Carnegie Mellon University

Taylor Canady demonstrating the DNA kit at the YCC Chemistry Carnival last fall.

January 30, 2014

Graduate Student Taylor Canady Receives Carnegie Science Award

By Jocelyn Duffy

PITTSBURGH—When Taylor Canady took biology in high school, he found the class to be pretty boring — a lot of lectures and not a whole lot of fun. When he got to college at the University of New Mexico and saw his professors bring lecture material to life in the lab, he realized that science could be really exciting.

Now a doctoral student in Carnegie Mellon's Department of Chemistry, Canady is making sure that young students get to see just how exciting science can be. In recognition for his work, Canady has been named the 2014 recipient of the Carnegie Science Award's University/Post-Secondary Student Award. The awards are given by the Carnegie Science Center in Pittsburgh to recognize and promote outstanding science and technology achievements in western Pennsylvania.

Although he is busy conducting research on the biological functions and applications of nucleic acids in the labs of Chemistry Professor Bruce Armitage and Associate Professor of Chemistry and Biological Sciences Marcel Bruchez, Canady frequently participates in the activities of DNAZone, the outreach program of the Center for Nucleic Acids Science and Technology (CNAST) at Carnegie Mellon. Through the program, he volunteers to give science demonstrations to students from kindergarten to high school.

"Taylor is a great example of a student who has a great sense of responsibility. He knows the impact science can have on the community." said Chemistry Professor Catalina Achim, one of the coordinators of DNAZone.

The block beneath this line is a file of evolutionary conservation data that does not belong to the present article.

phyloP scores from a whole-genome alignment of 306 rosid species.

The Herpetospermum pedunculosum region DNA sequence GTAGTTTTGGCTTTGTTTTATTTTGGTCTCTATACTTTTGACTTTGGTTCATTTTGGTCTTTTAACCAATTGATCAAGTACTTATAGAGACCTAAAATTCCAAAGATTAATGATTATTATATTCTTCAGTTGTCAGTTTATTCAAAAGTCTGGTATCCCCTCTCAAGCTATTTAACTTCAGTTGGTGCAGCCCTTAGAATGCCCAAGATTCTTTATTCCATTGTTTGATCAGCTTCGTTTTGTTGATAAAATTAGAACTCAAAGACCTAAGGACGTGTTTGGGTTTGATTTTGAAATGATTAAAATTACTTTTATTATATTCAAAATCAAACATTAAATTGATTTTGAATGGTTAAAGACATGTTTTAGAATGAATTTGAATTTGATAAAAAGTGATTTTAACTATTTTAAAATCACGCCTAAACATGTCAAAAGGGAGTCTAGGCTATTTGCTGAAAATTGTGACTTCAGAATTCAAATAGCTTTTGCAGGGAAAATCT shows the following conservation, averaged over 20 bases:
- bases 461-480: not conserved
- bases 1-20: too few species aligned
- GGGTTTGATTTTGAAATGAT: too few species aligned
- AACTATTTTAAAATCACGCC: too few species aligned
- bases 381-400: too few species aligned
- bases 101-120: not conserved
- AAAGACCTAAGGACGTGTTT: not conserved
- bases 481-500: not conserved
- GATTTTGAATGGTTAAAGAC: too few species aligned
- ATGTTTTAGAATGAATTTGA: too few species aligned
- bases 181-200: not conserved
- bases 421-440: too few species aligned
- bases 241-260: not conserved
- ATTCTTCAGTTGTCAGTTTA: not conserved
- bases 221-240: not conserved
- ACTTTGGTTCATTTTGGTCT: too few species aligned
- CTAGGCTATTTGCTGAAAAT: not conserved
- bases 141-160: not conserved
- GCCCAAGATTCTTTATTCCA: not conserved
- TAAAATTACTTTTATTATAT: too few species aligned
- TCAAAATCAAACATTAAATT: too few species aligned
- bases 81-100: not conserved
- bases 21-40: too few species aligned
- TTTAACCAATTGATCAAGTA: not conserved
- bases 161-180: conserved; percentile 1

"Creativity and innovation solve scientific problems. I want students to see that I'm not that different from them. I want to let them know that no matter what their circumstances may be, they can become scientists," said Canady. "Our culture perpetuates an image that it's mostly Einstein-esque individuals who can solve hard physical or natural problems. This is simply not true."

During his time as an undergraduate, Canady would often use teaching kits and activities created by other people to help younger students learn about different topics in science. When it came time to teach about his area of expertise—nucleic acids—he decided he would develop his own kit. With support from DNAZone, Canady and Chemistry doctoral student Genoa Warner created a DNA kit. The kit provides a physical model that students can use to understand how chemical parts come together to form a DNA molecule. Ribbons represent the backbone of DNA, pairs of buttons and magnets represent the nucleobase pairs of DNA, and Velcro and magnets represent the chemical bonds that connect the nucleobases with the DNA backbone. Students can "write" their own DNA sequence by attaching the buttons and magnets to the Velcro, and then use basic rules to transcribe the sequence to another ribbon. When the DNA molecule isn't assembled correctly, the students see how errors can make the molecule unstable - much like what happens in genetic diseases.

"If younger students can understand some basic science concepts, like nucleobase pairing, base sequences and structure design, they can really start to build some interesting things. It has been really exciting to see the complicated structures they are able to make and listen to the complex questions they ask," said Canady.

"Teaching young students about how molecules are structured and how they interact is challenging because of the molecules' very, very small size. Having a physical model of molecules to handle and play with helps the students understand that size aside, molecules are just Lego pieces that fit together according to rules. The DNA kit that Taylor and Genoa created is such a physical model," said Achim.

The DNA kits became part of the Lending Library of Kits supported by DNAZone. The library makes teaching kits available for use in local Pittsburgh schools.

Some teachers liked the kits so much, they have requested their own kits to keep in the classroom. Canady and Warner are exploring how to best manufacture and distribute the kit through Carnegie Mellon's Project Olympus, which helps students and faculty explore the commercial potential of their ideas.

The Carnegie Science Awards will be presented at a banquet on May 9. Other Carnegie Mellon recipients include Emeritus President Jared Cohon and Materials Science and Engineering and Engineering and Public Policy Professor Jay Whitacre.